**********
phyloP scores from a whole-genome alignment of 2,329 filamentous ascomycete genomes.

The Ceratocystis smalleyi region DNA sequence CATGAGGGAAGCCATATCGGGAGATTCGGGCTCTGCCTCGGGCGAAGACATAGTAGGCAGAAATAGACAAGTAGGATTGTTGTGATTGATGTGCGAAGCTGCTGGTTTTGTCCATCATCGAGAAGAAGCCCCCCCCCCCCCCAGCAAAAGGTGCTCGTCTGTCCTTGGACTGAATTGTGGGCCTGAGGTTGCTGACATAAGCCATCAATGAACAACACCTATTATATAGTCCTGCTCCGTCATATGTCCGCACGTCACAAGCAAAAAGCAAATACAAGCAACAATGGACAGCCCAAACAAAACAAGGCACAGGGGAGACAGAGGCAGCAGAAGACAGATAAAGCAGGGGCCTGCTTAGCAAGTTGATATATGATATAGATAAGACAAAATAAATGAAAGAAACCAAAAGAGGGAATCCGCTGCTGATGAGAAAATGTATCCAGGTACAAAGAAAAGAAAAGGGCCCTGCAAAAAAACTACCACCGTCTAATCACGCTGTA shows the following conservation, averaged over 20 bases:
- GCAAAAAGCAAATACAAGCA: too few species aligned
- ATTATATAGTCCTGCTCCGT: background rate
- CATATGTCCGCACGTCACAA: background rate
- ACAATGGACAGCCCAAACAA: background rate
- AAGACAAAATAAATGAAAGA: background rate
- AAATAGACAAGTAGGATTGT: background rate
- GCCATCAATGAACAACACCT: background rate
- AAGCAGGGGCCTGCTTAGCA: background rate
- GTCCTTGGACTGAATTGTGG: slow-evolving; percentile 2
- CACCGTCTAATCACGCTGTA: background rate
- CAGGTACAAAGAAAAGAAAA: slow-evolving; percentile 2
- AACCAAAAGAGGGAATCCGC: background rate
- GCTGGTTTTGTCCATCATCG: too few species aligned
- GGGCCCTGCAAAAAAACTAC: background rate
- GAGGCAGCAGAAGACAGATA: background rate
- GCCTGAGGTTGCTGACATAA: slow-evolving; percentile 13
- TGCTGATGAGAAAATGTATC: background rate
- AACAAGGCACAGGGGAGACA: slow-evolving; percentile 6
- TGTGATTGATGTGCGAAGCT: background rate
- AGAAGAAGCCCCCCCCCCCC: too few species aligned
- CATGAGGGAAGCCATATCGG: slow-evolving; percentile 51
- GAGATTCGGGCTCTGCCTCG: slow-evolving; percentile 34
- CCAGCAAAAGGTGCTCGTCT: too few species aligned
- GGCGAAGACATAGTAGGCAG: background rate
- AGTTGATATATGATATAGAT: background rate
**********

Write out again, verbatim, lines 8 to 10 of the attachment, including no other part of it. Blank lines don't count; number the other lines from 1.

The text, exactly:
- AAATAGACAAGTAGGATTGT: background rate
- GCCATCAATGAACAACACCT: background rate
- AAGCAGGGGCCTGCTTAGCA: background rate